This is the least expensive binding option. There are 2 to 3 staples in the spine.
This is also referred to as a "soft cover" book, or a paper-back book. The inside pages are glued to the spine of the cover. The spine has a squared off look.
This is often referred to as a "hard cover" book because the cover is made of a much thicker, harder material than books that are saddle stitched or perfect bound. Case bound books are usually what text books are made of, or most books that you would see at a library.
This is often referred to as a "spiral bound" book. There are holes drilled along the spine, and the single wire/spiral is threaded through the holes. When books with this type of binding are opened up, they lay flat which is highly desirable for cook books and manuals.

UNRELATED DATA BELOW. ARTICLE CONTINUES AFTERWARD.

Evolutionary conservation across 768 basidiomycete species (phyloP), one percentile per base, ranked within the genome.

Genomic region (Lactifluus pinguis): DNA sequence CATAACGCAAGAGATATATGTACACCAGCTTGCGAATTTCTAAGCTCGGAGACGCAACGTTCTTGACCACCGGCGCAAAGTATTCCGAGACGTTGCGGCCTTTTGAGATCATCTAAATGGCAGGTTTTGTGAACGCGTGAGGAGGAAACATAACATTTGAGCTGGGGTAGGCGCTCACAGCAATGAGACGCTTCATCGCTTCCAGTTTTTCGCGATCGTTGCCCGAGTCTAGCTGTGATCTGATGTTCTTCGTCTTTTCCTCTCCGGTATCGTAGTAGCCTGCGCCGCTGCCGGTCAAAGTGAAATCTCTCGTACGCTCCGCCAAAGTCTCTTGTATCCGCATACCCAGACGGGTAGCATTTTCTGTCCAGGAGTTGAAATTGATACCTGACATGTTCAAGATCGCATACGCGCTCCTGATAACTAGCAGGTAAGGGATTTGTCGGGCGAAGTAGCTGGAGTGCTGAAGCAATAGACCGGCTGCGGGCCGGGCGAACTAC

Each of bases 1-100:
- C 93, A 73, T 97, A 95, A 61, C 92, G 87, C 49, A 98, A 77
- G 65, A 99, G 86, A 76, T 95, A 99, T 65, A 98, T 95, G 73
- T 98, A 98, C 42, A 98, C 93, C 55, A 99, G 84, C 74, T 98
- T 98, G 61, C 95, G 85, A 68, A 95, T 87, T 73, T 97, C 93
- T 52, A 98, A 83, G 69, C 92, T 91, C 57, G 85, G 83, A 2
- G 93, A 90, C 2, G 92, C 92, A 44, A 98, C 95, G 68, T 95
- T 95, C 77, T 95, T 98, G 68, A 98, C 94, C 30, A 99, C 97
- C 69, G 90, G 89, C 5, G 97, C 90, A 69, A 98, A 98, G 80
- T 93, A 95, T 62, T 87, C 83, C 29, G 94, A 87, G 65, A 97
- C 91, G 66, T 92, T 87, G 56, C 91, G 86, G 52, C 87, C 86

This is similar to a wire bound book, except the binding material is made of 2 wires or plastic for a different look. However, the function is the same as a wire bound book because it also lays flat when the book is open.
This is the same as Wire Bound, except the material is plastic instead of metal. This is a cheaper option, and therefore is preferred by most of our clients.
This binding method allows the book to lay flat when open, but has a much different look than the Wire, Double-O, and Plastic Coil. The width between each of the holes in the spine is significantly wider, and the spine is solid plastic, as you can see from the illustration.